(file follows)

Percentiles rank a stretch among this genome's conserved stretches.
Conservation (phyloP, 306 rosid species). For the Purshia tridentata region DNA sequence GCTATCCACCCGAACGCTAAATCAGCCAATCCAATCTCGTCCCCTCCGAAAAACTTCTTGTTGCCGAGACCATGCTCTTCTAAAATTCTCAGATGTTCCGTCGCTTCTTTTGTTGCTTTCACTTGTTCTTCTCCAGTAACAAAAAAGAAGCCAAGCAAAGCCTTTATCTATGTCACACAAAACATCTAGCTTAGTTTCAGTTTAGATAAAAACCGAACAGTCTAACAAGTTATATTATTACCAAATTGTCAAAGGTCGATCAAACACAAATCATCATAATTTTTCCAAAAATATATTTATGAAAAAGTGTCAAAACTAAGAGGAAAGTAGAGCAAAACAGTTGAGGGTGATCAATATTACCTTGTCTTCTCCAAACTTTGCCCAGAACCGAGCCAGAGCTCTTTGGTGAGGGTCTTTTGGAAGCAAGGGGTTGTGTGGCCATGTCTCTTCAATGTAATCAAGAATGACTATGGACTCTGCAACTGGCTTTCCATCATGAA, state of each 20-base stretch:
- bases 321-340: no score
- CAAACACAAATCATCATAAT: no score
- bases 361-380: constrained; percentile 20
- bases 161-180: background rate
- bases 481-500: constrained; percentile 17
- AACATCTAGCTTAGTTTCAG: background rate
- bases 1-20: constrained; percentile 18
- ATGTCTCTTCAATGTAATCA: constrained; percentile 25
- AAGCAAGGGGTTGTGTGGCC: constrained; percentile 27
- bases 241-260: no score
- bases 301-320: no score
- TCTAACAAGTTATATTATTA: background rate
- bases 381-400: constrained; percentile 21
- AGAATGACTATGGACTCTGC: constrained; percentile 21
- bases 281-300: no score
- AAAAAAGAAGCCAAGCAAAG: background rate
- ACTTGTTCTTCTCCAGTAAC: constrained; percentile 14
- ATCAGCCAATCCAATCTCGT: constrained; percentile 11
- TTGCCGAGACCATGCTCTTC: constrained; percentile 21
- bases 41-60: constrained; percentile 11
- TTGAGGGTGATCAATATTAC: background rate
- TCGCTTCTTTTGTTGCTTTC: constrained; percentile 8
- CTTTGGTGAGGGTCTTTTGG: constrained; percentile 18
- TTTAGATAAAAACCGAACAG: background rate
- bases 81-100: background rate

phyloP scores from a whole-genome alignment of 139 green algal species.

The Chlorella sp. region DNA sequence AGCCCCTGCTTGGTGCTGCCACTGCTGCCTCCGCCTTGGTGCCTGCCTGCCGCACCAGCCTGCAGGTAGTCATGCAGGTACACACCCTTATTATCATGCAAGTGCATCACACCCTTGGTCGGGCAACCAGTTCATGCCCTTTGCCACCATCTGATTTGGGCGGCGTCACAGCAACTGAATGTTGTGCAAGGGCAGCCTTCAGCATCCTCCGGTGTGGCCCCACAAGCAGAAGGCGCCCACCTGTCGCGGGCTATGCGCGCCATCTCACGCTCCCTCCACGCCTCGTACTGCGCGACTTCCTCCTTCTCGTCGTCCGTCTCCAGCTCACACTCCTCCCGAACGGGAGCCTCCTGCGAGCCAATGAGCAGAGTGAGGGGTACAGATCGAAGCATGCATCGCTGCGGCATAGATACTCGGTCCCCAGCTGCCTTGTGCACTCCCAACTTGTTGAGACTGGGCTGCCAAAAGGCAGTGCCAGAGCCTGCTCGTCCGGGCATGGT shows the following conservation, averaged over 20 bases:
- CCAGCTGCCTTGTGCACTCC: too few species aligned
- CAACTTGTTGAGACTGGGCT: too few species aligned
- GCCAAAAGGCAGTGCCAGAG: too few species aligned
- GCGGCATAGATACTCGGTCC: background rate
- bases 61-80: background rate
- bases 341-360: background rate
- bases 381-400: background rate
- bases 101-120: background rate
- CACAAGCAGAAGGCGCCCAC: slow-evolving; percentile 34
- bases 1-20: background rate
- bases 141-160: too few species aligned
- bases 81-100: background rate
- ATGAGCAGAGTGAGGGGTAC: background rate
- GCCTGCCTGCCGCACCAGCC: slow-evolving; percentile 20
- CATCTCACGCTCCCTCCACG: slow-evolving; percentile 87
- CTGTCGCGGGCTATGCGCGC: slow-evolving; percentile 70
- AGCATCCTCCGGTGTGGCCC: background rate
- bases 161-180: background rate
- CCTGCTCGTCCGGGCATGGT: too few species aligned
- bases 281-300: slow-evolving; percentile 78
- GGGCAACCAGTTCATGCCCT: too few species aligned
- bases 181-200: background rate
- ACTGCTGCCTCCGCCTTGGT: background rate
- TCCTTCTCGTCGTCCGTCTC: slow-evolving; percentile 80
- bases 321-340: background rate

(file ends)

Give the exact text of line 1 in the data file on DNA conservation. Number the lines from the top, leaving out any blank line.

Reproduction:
Percentiles rank a stretch among this genome's conserved stretches.